No longer coasting off of reputation, leading organizations are using new ambulatory care centers to re-brand for the future of healthcare, writes CannonDesign's Jocelyn Stroupe.
Image: University of Minnesota Health Clinics and Surgery Center, courtesy CannonDesign
Reputation won’t get you very far—at least on its own. That is one of the key findings coming out of the Advisory Board’s 2014 Primary Care Consumer Choice study which found that attributes related to “reputation” ranked surprisingly low out of a range of the factors that patients rely on to make decisions about their healthcare. What topped the list? Attributes related to access/convenience, cost, and service.
Top providers across the country are grappling with this reality right now. Historically, they could grow market share based upon reputation and quality alone. Now, they have to assure that in addition to being associated with the highest level of care—they are also known for convenience, accessibility, and an excellent patient experience.
Outpatient care is one of the first places healthcare organizations look to understand how they can improve on these factors. As new outpatient capital projects emerge, many of these organizations are seizing the opportunity to make convenience and accessibility intrinsic components to those projects, creating operational models and design strategies that can be tested, refined, and shared throughout the system. These environments are the perfect opportunity to redefine or evolve their brand.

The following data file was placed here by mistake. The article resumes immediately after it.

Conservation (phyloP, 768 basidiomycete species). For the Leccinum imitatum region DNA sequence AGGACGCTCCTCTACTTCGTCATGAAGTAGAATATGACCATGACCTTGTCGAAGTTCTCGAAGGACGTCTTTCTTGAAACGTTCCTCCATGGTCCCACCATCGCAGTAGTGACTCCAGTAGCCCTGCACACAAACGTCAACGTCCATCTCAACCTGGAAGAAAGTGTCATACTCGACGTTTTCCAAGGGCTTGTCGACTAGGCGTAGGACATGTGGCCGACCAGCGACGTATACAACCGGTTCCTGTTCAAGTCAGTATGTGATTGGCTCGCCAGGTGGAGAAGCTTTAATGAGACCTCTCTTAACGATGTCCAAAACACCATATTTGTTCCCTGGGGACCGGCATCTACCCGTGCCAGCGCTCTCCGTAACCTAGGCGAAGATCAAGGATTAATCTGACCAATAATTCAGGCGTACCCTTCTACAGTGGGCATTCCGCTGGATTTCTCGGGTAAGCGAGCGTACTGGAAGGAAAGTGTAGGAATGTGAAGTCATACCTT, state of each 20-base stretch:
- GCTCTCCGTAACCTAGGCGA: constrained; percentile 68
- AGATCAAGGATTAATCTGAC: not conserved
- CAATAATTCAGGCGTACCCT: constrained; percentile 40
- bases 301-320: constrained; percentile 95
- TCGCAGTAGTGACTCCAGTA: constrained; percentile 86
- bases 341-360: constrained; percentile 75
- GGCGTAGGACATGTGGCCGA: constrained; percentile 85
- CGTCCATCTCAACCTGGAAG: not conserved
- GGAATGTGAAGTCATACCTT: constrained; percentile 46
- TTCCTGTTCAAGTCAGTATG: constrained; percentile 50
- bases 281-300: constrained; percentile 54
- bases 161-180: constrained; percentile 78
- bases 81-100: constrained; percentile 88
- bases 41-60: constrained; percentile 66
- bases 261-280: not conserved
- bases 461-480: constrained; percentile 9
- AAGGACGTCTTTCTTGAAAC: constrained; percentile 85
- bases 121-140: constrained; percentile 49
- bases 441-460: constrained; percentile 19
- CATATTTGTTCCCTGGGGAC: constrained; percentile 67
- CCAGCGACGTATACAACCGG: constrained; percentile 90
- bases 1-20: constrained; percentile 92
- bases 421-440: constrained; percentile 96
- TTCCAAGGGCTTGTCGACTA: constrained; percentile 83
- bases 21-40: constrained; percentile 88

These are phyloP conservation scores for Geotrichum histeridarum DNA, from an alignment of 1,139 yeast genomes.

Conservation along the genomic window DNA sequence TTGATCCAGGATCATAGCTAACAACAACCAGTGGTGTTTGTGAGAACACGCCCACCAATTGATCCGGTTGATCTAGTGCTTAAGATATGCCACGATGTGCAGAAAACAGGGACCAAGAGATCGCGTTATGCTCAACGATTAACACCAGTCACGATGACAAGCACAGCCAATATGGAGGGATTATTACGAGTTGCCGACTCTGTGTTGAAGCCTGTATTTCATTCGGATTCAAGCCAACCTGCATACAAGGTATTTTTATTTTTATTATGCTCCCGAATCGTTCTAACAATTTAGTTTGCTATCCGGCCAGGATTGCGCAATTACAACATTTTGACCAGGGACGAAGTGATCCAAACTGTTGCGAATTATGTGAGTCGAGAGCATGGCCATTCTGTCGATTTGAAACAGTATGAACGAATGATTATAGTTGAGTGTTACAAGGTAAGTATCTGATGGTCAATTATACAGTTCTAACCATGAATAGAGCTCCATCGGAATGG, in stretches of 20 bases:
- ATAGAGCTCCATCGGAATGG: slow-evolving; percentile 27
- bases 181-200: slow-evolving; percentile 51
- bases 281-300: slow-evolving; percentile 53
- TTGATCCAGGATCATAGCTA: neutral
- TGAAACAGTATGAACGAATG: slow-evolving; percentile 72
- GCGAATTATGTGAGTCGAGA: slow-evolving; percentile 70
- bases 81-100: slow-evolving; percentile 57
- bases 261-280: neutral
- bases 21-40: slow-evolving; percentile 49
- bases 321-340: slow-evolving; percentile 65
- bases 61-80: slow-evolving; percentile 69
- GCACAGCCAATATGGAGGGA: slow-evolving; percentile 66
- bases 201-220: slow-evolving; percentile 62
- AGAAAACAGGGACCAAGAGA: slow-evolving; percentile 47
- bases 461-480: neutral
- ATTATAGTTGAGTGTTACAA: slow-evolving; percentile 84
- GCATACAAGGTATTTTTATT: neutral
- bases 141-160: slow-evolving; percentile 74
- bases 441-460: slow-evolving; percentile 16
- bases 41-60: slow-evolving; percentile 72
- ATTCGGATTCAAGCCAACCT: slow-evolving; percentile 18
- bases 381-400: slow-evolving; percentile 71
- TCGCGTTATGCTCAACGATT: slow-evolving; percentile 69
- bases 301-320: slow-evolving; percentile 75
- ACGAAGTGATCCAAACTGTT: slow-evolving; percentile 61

There are many factors to consider when redefining or evolving a brand through an outpatient project. Below are some successful strategies used by leading healthcare organizations:
1. Boost Convenience by Moving Off (or to the Perimeter) of the Main Campus
Historically many outpatient spaces, especially for major academic medical centers, have been hidden deep in the trenches of medical center campuses. This has created challenges related to travel, wayfinding, and overall accessibility of care. More and more organizations are making the strategic decision to invest in a “hub” for ambulatory care outside of the main campus in a location that is more convenient for patients to travel to.
Recently opened St. Louis Children’s Specialty Care Center (CSCC) and Allegheny Health Network, Wexford, Health + Wellness Pavilion have zeroed in on the concept of a one-stop shop for outpatient care in a suburban location within 30 miles from the main campus. Both of these new facilities offer a full range of services, including same-day surgery. Similarly, academic medical centers such as Northwestern Medicine and the University of Minnesota Health are capitalizing on site location to create greater accessibility to new outpatient facilities that remain on or near the main campuses. These new settings are providing the perfect “blank slate” to begin to develop both operational models and physical environments focused on convenience.
2. Increase Patient Satisfaction by Testing Assumptions
While the “one-stop shop” is a growing trend, patient populations they serve can be extremely different. A one-size-fits-all approach will rarely be effective. Investigation into patient expectations of the outpatient experience can help define amenities, design solutions, and technologies that will most likely be successful.